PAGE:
Reconnecting with Nature Through an Alpaca Farm

Lorrie Herber works at an alpaca farm run by the Sisters of Providence in Saint-Mary-of-the-Woods, Indiana. She explains how the farm supports the sisters’ mission to care for creation.

“I’m a really firm believer that most of the issues that we have as humans both physically and mentally are a result of a disconnection between ourselves and nature,” Lorrie shares.

Video Transcript

Saint-Mary-of-the-Woods, Indiana: home to 35 alpacas.

Lorrie Herber: So this is where our girls live. They’re like a 150-pound cats. They’re not at all mean. It’s just that they may not be into you. You know, they have these big, soulful, expressive eyes, and I think people really kind of tune in to that, and they kind of see themselves in the eyes of an alpaca.

Hi, Georgie. Georgie’s one of my favorites. Shh. Don’t tell anybody.

The alpacas support efforts by the Sisters of Providence.

Lorrie: There’s been a working farm here at the motherhouse of the Sisters of Providence since 1840. Care for creation became a very important part of their thinking, and they started the White Violet Center, and when they did, they started growing organically. And then they’ve been able to teach fiber arts and crafts to demonstrate, again, the inter-connectiveness of all creation through the alpaca and the gifts that they provide to us.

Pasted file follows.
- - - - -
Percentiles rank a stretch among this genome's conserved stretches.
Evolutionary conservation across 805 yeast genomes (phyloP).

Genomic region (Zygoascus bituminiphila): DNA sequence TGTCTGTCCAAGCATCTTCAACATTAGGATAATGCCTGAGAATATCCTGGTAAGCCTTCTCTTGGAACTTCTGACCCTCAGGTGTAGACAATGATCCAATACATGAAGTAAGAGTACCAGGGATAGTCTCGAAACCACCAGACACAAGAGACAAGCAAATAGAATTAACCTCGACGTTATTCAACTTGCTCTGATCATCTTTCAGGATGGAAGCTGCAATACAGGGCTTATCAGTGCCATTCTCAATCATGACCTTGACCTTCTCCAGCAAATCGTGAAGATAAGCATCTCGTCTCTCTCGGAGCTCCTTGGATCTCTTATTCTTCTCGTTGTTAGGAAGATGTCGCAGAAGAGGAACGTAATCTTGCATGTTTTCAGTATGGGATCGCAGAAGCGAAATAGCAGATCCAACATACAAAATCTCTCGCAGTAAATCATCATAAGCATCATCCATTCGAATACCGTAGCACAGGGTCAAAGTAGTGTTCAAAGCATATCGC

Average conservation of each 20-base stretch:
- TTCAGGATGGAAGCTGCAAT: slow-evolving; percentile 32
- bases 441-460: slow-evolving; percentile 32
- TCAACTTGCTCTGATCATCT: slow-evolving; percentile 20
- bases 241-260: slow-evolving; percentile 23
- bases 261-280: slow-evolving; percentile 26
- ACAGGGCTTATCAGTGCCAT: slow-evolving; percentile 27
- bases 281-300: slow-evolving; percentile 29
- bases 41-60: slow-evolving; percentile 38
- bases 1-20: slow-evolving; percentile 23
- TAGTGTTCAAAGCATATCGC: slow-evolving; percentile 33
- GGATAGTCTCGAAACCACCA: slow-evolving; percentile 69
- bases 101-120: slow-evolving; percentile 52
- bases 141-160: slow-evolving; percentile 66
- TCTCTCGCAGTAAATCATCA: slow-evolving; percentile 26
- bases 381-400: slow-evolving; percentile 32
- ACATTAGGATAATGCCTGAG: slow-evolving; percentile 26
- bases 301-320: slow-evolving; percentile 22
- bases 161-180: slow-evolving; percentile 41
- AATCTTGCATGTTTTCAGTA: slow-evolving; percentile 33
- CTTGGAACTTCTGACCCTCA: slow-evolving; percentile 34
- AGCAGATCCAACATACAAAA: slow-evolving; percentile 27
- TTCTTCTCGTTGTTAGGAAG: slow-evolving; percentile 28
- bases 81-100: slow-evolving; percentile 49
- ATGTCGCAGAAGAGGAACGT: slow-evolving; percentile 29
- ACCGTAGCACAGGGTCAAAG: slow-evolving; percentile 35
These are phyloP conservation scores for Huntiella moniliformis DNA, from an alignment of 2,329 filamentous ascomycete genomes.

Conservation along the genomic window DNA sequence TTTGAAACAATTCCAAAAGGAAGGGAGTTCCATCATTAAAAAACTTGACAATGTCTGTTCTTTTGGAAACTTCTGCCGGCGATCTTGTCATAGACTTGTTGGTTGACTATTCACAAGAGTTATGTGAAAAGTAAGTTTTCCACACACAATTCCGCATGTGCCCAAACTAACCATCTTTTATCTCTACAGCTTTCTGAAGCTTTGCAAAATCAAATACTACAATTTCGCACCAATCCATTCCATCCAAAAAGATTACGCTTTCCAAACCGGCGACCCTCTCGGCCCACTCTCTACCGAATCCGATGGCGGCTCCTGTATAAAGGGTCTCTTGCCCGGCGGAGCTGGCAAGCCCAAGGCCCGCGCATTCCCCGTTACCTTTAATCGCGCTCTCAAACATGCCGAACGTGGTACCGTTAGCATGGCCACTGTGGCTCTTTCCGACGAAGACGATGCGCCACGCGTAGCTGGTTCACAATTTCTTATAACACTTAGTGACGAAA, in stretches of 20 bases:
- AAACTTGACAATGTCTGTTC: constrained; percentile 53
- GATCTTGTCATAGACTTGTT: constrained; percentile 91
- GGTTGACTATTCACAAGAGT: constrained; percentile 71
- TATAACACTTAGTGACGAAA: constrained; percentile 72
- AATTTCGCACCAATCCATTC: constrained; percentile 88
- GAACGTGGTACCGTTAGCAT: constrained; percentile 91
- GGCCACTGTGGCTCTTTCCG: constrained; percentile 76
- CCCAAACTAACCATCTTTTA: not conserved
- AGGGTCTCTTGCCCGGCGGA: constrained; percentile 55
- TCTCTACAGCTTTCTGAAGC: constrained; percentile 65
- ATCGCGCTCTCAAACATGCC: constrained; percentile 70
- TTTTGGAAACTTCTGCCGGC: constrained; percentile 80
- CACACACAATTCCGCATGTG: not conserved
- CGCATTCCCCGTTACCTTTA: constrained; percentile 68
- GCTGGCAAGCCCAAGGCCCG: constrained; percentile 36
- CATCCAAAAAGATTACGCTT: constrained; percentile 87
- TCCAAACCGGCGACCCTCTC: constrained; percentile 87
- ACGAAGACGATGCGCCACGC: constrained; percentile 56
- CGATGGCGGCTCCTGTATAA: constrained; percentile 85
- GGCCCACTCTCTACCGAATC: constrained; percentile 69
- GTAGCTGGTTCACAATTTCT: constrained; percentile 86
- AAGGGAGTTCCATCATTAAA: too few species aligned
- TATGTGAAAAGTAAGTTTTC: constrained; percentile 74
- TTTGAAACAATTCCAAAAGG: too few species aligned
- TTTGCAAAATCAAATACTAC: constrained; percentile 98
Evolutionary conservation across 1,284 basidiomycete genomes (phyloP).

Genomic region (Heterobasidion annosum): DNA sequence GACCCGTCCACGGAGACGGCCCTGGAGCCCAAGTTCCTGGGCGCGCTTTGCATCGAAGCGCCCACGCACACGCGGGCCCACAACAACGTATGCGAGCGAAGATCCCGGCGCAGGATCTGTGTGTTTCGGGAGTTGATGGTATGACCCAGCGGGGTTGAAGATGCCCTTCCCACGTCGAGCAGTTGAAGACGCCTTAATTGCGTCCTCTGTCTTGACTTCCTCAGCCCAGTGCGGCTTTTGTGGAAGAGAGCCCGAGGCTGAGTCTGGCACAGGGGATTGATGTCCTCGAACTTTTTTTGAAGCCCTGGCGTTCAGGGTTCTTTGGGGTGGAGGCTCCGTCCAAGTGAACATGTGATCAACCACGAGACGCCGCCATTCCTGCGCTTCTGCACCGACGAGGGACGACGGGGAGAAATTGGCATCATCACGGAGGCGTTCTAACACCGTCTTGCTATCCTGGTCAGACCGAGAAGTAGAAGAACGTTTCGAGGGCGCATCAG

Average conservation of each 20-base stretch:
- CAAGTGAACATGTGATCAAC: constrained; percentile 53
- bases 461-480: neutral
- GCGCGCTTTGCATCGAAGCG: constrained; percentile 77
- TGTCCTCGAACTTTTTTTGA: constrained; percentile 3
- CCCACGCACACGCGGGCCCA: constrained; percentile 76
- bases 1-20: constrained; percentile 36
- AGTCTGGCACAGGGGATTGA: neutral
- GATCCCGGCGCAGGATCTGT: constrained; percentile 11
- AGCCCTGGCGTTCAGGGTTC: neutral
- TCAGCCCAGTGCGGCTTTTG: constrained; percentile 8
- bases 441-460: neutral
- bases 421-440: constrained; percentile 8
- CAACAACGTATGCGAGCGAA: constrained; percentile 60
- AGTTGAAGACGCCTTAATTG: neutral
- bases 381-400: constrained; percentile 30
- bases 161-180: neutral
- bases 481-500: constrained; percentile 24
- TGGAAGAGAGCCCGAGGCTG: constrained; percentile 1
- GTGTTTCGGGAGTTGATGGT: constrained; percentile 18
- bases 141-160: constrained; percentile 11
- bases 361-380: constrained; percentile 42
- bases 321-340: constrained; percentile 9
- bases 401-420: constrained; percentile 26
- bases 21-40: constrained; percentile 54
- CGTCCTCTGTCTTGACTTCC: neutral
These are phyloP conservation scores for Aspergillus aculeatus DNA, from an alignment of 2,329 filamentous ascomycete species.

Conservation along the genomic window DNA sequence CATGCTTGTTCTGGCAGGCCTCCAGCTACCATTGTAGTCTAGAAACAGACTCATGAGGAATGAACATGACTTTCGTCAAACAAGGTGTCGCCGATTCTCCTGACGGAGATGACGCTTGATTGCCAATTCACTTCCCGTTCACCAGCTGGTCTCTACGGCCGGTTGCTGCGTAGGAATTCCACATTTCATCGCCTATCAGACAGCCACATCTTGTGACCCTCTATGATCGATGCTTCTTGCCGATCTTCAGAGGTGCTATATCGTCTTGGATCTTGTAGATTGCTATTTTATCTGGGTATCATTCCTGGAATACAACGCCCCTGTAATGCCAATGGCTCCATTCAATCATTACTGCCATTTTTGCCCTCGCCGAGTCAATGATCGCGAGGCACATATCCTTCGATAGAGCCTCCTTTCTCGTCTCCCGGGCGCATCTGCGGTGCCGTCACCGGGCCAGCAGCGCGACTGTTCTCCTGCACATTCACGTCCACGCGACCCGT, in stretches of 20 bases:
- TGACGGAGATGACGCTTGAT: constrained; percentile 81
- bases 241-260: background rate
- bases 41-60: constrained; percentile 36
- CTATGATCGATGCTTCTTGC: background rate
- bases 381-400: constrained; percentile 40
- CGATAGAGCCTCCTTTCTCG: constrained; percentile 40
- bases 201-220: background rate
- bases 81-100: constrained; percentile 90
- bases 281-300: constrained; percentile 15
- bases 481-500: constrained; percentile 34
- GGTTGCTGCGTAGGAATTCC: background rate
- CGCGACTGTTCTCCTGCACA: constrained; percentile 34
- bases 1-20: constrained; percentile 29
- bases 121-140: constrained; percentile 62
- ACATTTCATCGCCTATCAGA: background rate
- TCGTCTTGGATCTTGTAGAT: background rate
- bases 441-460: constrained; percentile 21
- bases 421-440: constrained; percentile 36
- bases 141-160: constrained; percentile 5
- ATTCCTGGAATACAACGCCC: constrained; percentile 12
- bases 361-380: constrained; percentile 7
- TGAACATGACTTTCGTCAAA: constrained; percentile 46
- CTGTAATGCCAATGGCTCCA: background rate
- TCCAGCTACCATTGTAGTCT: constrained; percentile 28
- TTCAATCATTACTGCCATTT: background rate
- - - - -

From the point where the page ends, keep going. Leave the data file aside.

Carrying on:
This color, this rose gray, is considered the most desirable color in an alpaca. It makes a really beautiful heathered kind of a yarn, in effect. With their fiber, we make yarn, which we sell by the skein, or we provide to crafters who knit, weave, or crochet handmade items — scarves, hats, and other items — that we sell to support the ministry.

The blacks are rich — a very rich color, very beautiful. And you can see this is fiber from Onyx, and so we’re able to trace the product from the mill. The crafters and the people who buy our yarn really love that. I mean, they really love knowing that they’re working with Alisa’s yarn, or with Sully’s yarn. It creates that connection that sometimes is lost.

I’m a really firm believer that most of the issues that we have as humans, both physically and mentally, are a result of a disconnection between ourselves and nature. We lose the understanding of how we are interconnected, and why everything on earth is so important. I think when we replenish that, and we rediscover that, that we become healthier as a result.

Right, Ruth? Right, Ruthie?

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